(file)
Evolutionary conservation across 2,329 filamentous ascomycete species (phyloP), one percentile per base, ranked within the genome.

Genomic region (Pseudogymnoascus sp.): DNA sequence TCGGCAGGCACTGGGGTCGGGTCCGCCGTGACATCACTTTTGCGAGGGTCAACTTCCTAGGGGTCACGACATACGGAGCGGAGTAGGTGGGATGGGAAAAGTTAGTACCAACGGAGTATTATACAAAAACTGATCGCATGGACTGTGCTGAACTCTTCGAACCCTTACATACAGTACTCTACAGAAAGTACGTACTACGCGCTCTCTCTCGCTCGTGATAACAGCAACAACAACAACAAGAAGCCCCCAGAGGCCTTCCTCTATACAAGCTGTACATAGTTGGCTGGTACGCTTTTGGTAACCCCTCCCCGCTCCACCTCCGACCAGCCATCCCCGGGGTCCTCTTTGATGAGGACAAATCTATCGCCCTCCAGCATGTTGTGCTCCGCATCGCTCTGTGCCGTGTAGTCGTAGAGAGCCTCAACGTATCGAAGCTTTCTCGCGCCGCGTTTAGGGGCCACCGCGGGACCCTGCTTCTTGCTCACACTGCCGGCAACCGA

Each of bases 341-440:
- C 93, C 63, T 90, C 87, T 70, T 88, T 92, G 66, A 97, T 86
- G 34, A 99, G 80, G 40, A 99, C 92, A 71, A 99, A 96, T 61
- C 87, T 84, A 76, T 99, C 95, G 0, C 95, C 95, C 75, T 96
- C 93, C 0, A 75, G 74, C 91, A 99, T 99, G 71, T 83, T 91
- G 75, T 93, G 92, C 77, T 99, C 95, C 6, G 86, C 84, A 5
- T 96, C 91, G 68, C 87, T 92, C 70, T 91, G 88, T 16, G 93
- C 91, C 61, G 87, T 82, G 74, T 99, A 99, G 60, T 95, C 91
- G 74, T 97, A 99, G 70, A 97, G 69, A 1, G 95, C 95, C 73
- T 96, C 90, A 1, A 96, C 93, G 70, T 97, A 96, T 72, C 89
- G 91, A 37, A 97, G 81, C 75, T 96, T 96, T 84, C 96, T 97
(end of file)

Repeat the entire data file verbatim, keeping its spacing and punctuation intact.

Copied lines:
Evolutionary conservation across 2,329 filamentous ascomycete species (phyloP), one percentile per base, ranked within the genome.

Genomic region (Pseudogymnoascus sp.): DNA sequence TCGGCAGGCACTGGGGTCGGGTCCGCCGTGACATCACTTTTGCGAGGGTCAACTTCCTAGGGGTCACGACATACGGAGCGGAGTAGGTGGGATGGGAAAAGTTAGTACCAACGGAGTATTATACAAAAACTGATCGCATGGACTGTGCTGAACTCTTCGAACCCTTACATACAGTACTCTACAGAAAGTACGTACTACGCGCTCTCTCTCGCTCGTGATAACAGCAACAACAACAACAAGAAGCCCCCAGAGGCCTTCCTCTATACAAGCTGTACATAGTTGGCTGGTACGCTTTTGGTAACCCCTCCCCGCTCCACCTCCGACCAGCCATCCCCGGGGTCCTCTTTGATGAGGACAAATCTATCGCCCTCCAGCATGTTGTGCTCCGCATCGCTCTGTGCCGTGTAGTCGTAGAGAGCCTCAACGTATCGAAGCTTTCTCGCGCCGCGTTTAGGGGCCACCGCGGGACCCTGCTTCTTGCTCACACTGCCGGCAACCGA

Each of bases 341-440:
- C 93, C 63, T 90, C 87, T 70, T 88, T 92, G 66, A 97, T 86
- G 34, A 99, G 80, G 40, A 99, C 92, A 71, A 99, A 96, T 61
- C 87, T 84, A 76, T 99, C 95, G 0, C 95, C 95, C 75, T 96
- C 93, C 0, A 75, G 74, C 91, A 99, T 99, G 71, T 83, T 91
- G 75, T 93, G 92, C 77, T 99, C 95, C 6, G 86, C 84, A 5
- T 96, C 91, G 68, C 87, T 92, C 70, T 91, G 88, T 16, G 93
- C 91, C 61, G 87, T 82, G 74, T 99, A 99, G 60, T 95, C 91
- G 74, T 97, A 99, G 70, A 97, G 69, A 1, G 95, C 95, C 73
- T 96, C 90, A 1, A 96, C 93, G 70, T 97, A 96, T 72, C 89
- G 91, A 37, A 97, G 81, C 75, T 96, T 96, T 84, C 96, T 97